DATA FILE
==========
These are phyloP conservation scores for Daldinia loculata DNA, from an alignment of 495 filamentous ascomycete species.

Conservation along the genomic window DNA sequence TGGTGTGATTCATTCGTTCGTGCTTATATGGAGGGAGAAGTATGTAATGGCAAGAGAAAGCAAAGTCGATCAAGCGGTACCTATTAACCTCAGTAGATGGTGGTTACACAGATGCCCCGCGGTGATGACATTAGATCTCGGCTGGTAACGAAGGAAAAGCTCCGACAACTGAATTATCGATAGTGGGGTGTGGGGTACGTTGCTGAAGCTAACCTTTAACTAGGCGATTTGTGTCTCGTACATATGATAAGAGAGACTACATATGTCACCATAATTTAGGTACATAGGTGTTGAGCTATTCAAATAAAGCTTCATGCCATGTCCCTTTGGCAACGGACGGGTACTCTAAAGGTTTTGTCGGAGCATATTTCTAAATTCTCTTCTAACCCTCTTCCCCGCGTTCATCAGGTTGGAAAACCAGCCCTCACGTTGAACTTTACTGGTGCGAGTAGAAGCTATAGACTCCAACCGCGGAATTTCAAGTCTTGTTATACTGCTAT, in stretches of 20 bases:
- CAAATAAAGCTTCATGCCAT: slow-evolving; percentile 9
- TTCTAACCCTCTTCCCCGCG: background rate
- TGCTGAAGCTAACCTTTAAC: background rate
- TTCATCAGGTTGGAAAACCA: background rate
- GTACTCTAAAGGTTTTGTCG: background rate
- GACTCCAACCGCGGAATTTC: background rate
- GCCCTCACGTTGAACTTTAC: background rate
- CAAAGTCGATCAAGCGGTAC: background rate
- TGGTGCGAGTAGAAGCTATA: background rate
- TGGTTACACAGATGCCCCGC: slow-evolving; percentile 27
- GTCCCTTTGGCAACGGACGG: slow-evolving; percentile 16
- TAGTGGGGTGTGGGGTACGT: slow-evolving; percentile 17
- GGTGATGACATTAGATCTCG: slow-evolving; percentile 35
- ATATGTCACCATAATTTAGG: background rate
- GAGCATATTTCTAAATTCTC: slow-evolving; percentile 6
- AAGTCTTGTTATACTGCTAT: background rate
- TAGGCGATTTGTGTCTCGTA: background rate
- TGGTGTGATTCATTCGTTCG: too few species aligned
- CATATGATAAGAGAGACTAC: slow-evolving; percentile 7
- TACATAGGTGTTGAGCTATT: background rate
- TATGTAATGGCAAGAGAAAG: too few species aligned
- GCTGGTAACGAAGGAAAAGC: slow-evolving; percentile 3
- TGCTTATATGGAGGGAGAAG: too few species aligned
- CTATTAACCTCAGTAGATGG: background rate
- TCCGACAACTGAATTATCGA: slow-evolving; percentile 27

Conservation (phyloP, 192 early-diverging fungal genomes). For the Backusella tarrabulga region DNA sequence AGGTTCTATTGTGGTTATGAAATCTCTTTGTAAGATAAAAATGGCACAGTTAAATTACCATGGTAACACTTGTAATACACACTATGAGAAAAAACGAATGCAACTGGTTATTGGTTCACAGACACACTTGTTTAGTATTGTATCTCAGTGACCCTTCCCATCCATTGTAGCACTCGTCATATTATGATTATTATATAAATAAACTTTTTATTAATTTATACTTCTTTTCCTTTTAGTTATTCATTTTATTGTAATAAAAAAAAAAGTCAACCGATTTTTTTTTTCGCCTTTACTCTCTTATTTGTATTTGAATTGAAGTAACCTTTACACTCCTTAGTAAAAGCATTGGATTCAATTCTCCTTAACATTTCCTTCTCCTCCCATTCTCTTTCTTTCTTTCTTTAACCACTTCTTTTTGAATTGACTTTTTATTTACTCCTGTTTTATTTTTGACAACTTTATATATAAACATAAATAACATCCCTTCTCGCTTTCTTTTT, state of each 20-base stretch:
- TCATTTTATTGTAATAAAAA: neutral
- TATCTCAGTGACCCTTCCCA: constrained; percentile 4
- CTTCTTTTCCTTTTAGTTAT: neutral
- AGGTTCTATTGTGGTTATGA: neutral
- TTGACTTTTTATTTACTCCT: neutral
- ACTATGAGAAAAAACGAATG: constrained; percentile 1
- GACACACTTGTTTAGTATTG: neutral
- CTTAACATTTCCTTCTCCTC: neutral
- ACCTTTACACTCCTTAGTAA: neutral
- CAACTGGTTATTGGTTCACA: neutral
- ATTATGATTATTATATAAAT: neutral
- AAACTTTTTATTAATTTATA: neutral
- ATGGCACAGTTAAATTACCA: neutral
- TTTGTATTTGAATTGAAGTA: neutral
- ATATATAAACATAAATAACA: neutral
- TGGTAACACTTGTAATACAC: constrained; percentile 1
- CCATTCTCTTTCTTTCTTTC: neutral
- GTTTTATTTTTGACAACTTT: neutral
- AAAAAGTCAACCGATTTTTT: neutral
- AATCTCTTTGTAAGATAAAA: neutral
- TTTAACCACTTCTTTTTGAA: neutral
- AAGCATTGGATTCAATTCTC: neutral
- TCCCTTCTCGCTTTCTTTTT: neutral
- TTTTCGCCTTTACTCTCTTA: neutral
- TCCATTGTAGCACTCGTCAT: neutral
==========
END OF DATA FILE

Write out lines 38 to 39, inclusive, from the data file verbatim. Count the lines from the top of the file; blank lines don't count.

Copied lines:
- CAACTGGTTATTGGTTCACA: neutral
- ATTATGATTATTATATAAAT: neutral